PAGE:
“I’m excited about this campaign. People are responding to our message, they want someone with the experience to modify the way Richmond does business, and as more and more people get on board and our momentum continues to increase, I have no doubt that we can beat Bill Bolling and bring that change,” Bowerbank told the audience.

Bowerbank is the owner of a successful energy services company that employs hundreds of people in Virginia and throughout the country. He has also served as an operations manager in a Fortune 10 company in numerous states, and has both a business and technical background. He currently serves as the at-large member of the Russell County Board of Supervisors, and he is a member of the Virginia Association of Counties Transportation Committee.

 

Sports: JMU women fall to UNC-Wilmington, Friday, 7:50 a.m.

North Carolina-Wilmington ran its winning streak to three games with a 68-63 victory over James Madison in Colonial Athletic Association women’s basketball Thursday evening at the JMU Convocation Center.

UNC-W improved its overall record to 13-12 and is now 7-7 in CAA play. JMU, which saw a four-game home winning streak end, now has a 17-8 record and a 10-4 league mark.

Seahawk junior guard Greta Luksyte (Vilnius Lithuania/Walsingham Academy) led UNC-W with 19 points. She was 12-for-14 at the foul line and had a key steal with 7.2 seconds left when JMU had cut the UNC-W lead to four.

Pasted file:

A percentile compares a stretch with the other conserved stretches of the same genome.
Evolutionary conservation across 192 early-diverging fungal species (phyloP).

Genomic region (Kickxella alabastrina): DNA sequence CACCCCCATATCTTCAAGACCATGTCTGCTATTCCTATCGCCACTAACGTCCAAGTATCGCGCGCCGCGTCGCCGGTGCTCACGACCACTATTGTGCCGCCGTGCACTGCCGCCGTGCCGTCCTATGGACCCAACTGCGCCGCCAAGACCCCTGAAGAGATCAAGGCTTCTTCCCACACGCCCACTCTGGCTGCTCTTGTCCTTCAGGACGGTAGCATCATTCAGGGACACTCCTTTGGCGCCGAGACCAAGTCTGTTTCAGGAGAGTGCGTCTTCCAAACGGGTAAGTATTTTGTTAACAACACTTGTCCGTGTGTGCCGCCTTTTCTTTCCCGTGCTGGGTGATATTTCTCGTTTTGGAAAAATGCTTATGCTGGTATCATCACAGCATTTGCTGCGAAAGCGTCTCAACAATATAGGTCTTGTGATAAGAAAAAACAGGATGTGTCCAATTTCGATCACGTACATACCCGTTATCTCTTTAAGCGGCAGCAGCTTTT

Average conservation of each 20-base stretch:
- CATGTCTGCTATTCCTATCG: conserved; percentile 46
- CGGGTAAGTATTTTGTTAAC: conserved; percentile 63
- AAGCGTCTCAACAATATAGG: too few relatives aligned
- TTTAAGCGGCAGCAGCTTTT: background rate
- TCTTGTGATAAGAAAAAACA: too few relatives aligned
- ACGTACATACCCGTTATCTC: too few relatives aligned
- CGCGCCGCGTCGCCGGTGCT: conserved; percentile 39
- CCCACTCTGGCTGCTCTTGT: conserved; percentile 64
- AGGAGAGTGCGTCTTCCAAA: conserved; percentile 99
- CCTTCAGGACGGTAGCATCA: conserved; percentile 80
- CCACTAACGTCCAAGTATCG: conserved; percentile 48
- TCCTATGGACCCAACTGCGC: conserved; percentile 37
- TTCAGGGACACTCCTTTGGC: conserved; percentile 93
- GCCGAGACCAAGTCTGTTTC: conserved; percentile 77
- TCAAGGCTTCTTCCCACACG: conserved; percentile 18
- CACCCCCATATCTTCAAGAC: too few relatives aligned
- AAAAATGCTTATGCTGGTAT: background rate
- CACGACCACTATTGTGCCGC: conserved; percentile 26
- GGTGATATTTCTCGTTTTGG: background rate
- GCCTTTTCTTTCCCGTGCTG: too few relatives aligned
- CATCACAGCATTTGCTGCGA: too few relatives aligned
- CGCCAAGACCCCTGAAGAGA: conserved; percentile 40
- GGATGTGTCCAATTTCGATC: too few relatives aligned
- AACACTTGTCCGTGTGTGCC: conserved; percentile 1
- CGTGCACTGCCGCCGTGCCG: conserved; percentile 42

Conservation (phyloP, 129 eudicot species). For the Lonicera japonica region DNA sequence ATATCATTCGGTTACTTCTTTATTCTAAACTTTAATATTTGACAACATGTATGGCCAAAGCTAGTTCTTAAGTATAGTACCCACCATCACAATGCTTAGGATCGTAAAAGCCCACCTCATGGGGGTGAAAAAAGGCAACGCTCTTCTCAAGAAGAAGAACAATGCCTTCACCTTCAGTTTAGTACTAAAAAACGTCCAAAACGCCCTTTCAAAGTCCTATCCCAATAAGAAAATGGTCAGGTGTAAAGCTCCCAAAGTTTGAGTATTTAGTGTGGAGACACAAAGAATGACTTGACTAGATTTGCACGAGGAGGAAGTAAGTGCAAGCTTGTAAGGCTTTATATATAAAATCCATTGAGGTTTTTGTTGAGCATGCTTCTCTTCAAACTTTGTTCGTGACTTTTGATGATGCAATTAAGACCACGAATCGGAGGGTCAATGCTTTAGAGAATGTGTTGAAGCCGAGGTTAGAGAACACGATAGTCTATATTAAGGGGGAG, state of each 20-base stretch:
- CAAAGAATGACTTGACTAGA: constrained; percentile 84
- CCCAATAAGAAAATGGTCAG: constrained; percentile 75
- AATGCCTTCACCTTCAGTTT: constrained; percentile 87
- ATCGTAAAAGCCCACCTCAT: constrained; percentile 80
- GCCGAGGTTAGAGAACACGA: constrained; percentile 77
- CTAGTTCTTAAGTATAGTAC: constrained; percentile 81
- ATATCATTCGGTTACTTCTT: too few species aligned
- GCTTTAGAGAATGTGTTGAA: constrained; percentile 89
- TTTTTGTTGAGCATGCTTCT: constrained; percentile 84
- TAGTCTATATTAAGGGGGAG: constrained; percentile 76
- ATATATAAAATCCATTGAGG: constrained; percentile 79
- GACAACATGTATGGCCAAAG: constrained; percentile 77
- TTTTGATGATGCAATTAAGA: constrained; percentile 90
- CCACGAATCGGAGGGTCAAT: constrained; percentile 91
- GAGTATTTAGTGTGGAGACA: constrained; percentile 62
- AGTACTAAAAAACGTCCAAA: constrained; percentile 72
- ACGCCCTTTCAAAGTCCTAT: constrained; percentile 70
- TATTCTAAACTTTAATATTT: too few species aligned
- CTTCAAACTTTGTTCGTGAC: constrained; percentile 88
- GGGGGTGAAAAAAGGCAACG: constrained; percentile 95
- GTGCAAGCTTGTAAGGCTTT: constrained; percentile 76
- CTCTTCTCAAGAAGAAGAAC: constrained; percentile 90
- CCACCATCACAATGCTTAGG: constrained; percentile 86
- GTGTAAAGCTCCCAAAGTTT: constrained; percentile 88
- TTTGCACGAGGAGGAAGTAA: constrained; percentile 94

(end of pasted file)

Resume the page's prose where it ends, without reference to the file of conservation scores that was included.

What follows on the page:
Sophomore center Martha White (Jacksonville, N.C./Jacksonville) added 14 points, and sophomore guard/forward Brittany Blackwell (Raleigh N.C./Cary Academy) contributed 13 points and a team-high seven rebounds.

JMU was led by redshirt junior guard Sarah Williams (Wilmington, Del./Ursuline Academy) with a career-high 27 points, which included a career-high six three-pointers. Sophomore forward/center Jalissa Taylor (Chesterfield, Va./L.C. Bird) had a double-double with 11 points and a game-high 11 rebounds, and freshman guard/forward Kiara Francisco (Lakeland, Fla./Winter Haven) added 10 points.

Williams scored five and Francisco four points in the opening minutes as the Dukes opened up a 9-4 lead at 14:07. However, UNC-W outscored JMU 19-6 over the next eight and a half minutes to build an eight-point (23-15) advantage with 5:14 to go. The Dukes committed seven turnovers during the Seahawks’ run, in which six UNC-W players scored points.

UNC-W led 30-24 at the break and was still up six (32-26) when JMU used a 9-2 scoring spurt to pull ahead 35-34 on a Williams three-pointer at 16:24.

Then a three-pointer by Blackwell started a 7-1 Seahawk run. In the spurt White scored from close range and then hit a 15-foot jumper at 13:54 to give UNC-W a 41-36 advantage.

JMU responded with a three-pointer by sophomore guard Courtney Hamner (Manassas, Va./Osbourn Park) and two foul shots by Taylor to tie the game at 41-41 at 12:53.

But UNC-W roared back with 12 unanswered points, with the first 11 of those all coming off Dukes’ turnovers, to push ahead to a 53-41 lead at 10:23. Luksyte led the run with seven points, including five at the foul line where she was five-for-six.

JMU kept within striking distance and was able to get within five points on four occasions, the last time with 37 seconds left when a long Williams three-pointer cut the margin to 65-60.